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  • Emerging Markets Debt Daily

    Indonesia Struggling to Reduce Trade Gap

    blog-van-eck-views-author-details (Natalia Gurushina),
    January 15, 2019
     

    Indonesia policymakers need to stay vigilant to reduce the trade balance gap. China’s latest monetary and credit aggregates show that past policy moves have started to bring results, supporting the official stance against large-scale stimulus.

    Indonesia’s latest foreign trade numbers show that reducing the country’s external gap is not an easy task. The trade deficit narrowed in December (USD1.102B), but the annual trade gap was the largest on record. The government’s efforts to curb public sector investments have started to bring results (capital goods imports fell by 0.3% year-on-year in December), and the past rate hikes should help to cool down domestic demand. However, the weakness of exports is concerning. Specifically, the reduction of coal exports to China may turn out to be a longer-lasting headwind, given structural changes in the Chinese economy.

    China’s total social financing1 showed stronger signs of life in December, accelerating more than expected to CNY1.589B – in part on the back of corporate bond issuance. The 12-month running new CNY loans continued to grow higher against the backdrop of the ongoing withdrawal of shadow financing (see chart below) – another positive development which shows that past accommodative policies are working and which helps to explain why authorities are reluctant to use another massive stimulus, focusing on targeted measures instead (check Premier Li Keqiang’s remarks at the State Council meeting yesterday).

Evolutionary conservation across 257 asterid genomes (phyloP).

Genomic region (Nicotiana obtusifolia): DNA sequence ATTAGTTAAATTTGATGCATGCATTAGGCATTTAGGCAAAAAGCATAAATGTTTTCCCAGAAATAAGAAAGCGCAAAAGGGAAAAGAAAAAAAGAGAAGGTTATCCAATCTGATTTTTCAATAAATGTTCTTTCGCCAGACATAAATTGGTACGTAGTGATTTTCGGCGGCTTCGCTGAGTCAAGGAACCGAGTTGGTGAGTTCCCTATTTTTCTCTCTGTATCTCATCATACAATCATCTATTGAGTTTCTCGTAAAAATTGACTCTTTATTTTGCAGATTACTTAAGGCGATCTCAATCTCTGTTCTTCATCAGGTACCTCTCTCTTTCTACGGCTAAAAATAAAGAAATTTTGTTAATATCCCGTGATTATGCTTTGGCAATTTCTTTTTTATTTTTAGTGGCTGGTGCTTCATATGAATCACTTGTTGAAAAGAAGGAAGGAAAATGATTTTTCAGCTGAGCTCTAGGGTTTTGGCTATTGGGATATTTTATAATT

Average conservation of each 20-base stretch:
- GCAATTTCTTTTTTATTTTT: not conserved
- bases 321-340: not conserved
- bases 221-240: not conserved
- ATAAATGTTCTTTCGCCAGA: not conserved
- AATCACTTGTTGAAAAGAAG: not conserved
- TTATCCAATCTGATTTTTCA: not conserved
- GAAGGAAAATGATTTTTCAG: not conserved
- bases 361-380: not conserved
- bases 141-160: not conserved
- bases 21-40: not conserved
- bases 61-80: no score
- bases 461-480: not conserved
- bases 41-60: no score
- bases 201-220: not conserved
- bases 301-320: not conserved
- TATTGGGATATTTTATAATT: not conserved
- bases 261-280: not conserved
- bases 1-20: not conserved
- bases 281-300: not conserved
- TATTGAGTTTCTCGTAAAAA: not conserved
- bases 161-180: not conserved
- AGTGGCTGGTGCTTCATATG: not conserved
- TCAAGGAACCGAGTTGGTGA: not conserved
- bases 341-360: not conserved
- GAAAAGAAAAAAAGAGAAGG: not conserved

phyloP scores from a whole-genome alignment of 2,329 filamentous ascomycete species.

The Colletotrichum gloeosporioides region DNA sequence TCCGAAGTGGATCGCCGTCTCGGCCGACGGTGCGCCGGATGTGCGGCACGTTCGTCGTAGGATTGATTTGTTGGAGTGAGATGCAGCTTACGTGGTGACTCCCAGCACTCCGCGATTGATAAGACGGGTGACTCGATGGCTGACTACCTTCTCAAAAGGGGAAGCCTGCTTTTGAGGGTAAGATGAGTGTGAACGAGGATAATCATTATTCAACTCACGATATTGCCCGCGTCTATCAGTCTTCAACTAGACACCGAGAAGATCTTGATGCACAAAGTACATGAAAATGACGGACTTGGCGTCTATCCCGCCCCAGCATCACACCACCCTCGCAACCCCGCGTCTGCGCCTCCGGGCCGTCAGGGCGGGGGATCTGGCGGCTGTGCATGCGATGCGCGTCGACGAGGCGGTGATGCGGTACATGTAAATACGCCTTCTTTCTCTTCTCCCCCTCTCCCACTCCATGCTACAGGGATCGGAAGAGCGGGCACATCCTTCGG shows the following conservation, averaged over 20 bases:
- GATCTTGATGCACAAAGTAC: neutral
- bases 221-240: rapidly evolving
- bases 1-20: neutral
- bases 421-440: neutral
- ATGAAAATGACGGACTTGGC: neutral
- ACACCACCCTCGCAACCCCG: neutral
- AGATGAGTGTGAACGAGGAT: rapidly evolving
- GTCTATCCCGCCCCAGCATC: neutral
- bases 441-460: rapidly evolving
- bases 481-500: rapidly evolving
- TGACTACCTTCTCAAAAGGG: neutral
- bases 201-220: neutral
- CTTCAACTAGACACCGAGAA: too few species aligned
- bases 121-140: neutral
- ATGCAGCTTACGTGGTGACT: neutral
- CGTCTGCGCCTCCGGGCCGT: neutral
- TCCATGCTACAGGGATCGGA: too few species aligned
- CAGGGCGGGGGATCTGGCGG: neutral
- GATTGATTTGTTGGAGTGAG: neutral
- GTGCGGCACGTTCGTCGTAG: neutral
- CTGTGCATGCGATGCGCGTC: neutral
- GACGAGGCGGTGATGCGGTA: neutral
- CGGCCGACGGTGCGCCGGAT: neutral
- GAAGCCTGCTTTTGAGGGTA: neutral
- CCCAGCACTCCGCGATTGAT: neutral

The macro flow in the developed markets boosted the U.S. dollar in the morning trade. Germany’s real gross domestic product growth moderated to 1.5% in 2018 (the weakest since 2013), raising yet another question mark over the strength of domestic activity in Europe. January’s Empire State Manufacturing Index2 in the U.S. was also underwhelming (down to 3.9 and below consensus), but market reaction to the release was muted. The dollar’s strength drew support away from many emerging markets currencies, which spent most of the morning in the red.

     

    Chart at a Glance

    China Lending: New Loans Up, Shadow Financing Down

    Source: VanEck; Bloomberg LP

  • IMPORTANT DEFINITIONS & DISCLOSURES  

    PMI – Purchasing Managers’ Index: economic indicators derived from monthly surveys of private sector companies; ISM – Institute for Supply Management PMI: ISM releases an index based on more than 400 purchasing and supply managers surveys; both in the manufacturing and non-manufacturing industries; CPI – Consumer Price Index: an index of the variation in prices paid by typical consumers for retail goods and other items; PPI – Producer Price Index: a family of indexes that measures the average change in selling prices received by domestic producers of goods and services over time; PCE inflation – Personal Consumption Expenditures Price Index: one measure of U.S. inflation, tracking the change in prices of goods and services purchased by consumers throughout the economy; MSCI – Morgan Stanley Capital International: an American provider of equity, fixed income, hedge fund stock market indexes, and equity portfolio analysis tools; VIX – CBOE Volatility Index: an index created by the Chicago Board Options Exchange (CBOE), which shows the market's expectation of 30-day volatility. It is constructed using the implied volatilities on S&P 500 index options.; GBI-EM – JP Morgan’s Government Bond Index – Emerging Markets: comprehensive emerging market debt benchmarks that track local currency bonds issued by Emerging market governments.; EMBI – JP Morgan’s Emerging Market Bond Index: JP Morgan's index of dollar-denominated sovereign bonds issued by a selection of emerging market countries; EMBIG - JP Morgan’s Emerging Market Bond Index Global: tracks total returns for traded external debt instruments in emerging markets.

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